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Americans want an end to forever wars. But that's not what Trump offers

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The American people are tired of war. After 18 years of continuous conflict – so long that fathers and sons have fought in the same war – fatigue and frustration with the exercise of US military force abroad pervade our political culture. This is not new. Nominally anti-war candidates have won the past three presidential elections. Indeed, one of the many perverse features of the 2016 campaign was that the strongest denunciation of the 2003 US invasion of Iraq came not from the Democrat on the debate stage but from Donald Trump. So seemingly indifferent to the painful toll of endless war was Hillary Clinton’s campaign that it could very well have cost her the election.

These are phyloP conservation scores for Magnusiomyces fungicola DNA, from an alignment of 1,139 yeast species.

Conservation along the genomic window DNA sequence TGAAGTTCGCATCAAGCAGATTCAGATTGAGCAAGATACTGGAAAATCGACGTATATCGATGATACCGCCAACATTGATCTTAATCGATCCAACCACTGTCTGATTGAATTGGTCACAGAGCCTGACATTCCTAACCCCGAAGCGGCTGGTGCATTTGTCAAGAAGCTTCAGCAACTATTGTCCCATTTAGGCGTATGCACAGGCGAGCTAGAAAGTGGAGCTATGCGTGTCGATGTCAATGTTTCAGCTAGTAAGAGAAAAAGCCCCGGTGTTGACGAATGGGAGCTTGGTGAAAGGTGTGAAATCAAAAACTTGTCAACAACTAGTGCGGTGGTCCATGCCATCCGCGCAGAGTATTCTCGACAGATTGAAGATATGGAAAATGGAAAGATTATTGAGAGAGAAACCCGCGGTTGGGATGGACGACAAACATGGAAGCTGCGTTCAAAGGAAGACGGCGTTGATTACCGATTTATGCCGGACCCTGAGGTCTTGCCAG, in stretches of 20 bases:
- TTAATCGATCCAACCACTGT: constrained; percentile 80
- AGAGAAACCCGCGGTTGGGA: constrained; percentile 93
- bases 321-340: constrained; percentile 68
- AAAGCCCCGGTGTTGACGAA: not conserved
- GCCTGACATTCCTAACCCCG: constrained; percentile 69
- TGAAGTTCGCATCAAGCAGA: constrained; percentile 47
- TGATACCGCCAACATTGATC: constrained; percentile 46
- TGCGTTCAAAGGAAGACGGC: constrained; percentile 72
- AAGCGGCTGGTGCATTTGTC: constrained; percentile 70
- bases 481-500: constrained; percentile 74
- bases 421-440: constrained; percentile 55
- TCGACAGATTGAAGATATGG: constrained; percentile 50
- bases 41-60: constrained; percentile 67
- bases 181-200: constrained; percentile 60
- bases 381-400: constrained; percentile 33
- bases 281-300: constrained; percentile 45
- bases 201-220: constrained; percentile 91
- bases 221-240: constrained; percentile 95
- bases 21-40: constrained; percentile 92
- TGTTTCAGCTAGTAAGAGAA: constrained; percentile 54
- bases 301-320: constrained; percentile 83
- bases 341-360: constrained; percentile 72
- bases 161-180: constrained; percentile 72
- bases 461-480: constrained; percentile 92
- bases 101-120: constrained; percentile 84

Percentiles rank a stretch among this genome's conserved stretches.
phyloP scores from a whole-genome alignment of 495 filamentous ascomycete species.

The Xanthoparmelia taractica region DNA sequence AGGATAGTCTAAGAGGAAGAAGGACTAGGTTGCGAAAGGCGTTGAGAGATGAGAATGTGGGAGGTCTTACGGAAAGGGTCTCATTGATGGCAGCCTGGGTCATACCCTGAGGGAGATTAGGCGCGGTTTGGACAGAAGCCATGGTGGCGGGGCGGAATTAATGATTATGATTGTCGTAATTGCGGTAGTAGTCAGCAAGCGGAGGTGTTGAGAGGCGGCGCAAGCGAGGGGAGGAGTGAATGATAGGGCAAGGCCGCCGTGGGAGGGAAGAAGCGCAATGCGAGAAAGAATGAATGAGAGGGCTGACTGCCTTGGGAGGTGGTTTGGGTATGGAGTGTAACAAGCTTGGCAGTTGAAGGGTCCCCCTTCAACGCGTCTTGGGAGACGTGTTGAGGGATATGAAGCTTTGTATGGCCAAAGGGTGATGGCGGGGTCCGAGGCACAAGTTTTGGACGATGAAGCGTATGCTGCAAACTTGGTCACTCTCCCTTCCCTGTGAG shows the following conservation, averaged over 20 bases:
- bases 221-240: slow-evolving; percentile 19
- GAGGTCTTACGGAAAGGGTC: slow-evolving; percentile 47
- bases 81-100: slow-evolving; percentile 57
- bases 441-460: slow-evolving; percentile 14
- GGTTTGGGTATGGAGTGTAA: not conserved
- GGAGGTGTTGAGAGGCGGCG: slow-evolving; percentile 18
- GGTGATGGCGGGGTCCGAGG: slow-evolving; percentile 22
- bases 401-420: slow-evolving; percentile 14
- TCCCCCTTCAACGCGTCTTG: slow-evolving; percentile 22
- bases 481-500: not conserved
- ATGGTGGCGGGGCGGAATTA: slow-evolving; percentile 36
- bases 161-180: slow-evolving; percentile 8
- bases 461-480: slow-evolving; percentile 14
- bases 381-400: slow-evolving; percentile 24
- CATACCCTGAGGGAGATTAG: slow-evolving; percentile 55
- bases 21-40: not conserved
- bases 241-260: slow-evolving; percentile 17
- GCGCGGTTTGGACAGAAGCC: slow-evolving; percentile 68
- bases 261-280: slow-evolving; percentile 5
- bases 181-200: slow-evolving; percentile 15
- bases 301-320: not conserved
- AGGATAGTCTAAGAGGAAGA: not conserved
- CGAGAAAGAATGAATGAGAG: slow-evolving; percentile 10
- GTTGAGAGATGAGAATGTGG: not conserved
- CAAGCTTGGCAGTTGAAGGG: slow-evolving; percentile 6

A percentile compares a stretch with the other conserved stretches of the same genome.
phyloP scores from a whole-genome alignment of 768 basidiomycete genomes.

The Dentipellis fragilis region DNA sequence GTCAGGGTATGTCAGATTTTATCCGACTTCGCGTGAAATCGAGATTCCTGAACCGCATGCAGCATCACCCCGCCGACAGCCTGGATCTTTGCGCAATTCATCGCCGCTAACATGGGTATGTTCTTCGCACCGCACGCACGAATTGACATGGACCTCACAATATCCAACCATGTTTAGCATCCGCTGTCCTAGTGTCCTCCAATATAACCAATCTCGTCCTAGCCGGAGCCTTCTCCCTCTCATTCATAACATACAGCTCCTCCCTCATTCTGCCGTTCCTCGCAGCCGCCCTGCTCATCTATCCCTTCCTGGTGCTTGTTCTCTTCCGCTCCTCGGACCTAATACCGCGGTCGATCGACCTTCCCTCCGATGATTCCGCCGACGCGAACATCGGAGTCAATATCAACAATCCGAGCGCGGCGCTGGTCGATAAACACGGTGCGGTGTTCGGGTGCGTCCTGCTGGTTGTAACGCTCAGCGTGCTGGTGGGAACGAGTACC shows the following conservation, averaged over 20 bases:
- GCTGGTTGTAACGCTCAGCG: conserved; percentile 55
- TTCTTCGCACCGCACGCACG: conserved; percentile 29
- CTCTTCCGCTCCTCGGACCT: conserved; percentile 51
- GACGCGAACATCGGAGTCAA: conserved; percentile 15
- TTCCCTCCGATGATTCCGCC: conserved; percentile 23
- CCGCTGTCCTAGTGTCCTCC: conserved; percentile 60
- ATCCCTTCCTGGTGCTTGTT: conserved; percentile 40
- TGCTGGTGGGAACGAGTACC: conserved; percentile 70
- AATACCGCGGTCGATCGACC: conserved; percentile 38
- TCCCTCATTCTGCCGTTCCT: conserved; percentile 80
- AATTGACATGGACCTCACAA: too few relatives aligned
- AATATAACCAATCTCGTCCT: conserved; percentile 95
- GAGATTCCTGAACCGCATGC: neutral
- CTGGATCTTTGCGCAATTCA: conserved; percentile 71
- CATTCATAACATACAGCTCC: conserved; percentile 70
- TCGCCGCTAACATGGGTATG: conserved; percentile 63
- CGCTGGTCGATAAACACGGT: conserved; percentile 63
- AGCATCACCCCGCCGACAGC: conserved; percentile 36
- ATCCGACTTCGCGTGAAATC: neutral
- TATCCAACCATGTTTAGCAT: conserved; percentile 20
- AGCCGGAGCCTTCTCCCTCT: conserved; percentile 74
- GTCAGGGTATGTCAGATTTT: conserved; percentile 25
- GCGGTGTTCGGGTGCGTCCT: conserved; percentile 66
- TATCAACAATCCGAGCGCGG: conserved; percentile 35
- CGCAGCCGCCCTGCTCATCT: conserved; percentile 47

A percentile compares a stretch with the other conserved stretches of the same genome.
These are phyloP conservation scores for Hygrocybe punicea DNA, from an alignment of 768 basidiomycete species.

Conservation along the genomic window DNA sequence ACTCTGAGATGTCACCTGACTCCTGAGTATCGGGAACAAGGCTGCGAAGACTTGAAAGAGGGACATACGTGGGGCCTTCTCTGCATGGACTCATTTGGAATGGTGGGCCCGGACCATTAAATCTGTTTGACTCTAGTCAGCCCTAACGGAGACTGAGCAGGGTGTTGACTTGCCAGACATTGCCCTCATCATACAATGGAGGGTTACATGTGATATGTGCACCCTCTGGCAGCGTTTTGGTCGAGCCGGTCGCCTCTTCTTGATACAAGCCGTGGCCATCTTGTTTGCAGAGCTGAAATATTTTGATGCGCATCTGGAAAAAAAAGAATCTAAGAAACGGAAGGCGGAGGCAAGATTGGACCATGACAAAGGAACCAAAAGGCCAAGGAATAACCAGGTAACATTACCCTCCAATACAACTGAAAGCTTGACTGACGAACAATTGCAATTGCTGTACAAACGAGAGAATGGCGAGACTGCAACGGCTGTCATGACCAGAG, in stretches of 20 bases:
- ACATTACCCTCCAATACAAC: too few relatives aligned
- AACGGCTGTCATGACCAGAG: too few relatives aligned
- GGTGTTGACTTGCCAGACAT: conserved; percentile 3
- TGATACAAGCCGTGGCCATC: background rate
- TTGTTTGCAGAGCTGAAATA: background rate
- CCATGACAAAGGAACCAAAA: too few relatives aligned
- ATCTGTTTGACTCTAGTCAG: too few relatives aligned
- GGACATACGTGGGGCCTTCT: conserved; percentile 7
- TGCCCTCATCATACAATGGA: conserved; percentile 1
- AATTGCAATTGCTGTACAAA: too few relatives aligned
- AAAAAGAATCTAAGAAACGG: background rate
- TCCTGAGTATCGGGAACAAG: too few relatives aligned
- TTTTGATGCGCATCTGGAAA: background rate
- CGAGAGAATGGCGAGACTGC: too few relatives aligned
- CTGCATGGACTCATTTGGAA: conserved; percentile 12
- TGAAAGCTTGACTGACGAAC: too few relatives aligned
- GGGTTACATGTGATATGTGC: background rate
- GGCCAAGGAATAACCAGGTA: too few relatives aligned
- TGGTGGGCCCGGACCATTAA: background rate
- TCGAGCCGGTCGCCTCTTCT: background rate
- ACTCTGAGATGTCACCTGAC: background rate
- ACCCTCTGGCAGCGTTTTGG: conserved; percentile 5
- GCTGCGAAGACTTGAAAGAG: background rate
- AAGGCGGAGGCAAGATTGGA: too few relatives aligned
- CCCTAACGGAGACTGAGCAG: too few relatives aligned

Trump, of course, did not campaign as a principled anti-interventionist or anti-imperialist but as an amoral dealmaker, willing to pull the US out of entanglements deemed too costly or arrangements with allies deemed ungrateful. Yet he has governed, at least for the bulk of his term, much more like a conventional Republican than the flouter of the bipartisan foreign policy consensus he sometimes postured to be. Hawkish generals, neocons and hardcore Islamophobes have largely occupied the key policy-making positions in his administration. Instead of “ending endless wars”, as he has periodically pledged to do, Trump has mostly done the opposite: vetoing in April a resolution that would have ended US military involvement in the Saudi-led war in Yemen; expanding US........

© The Guardian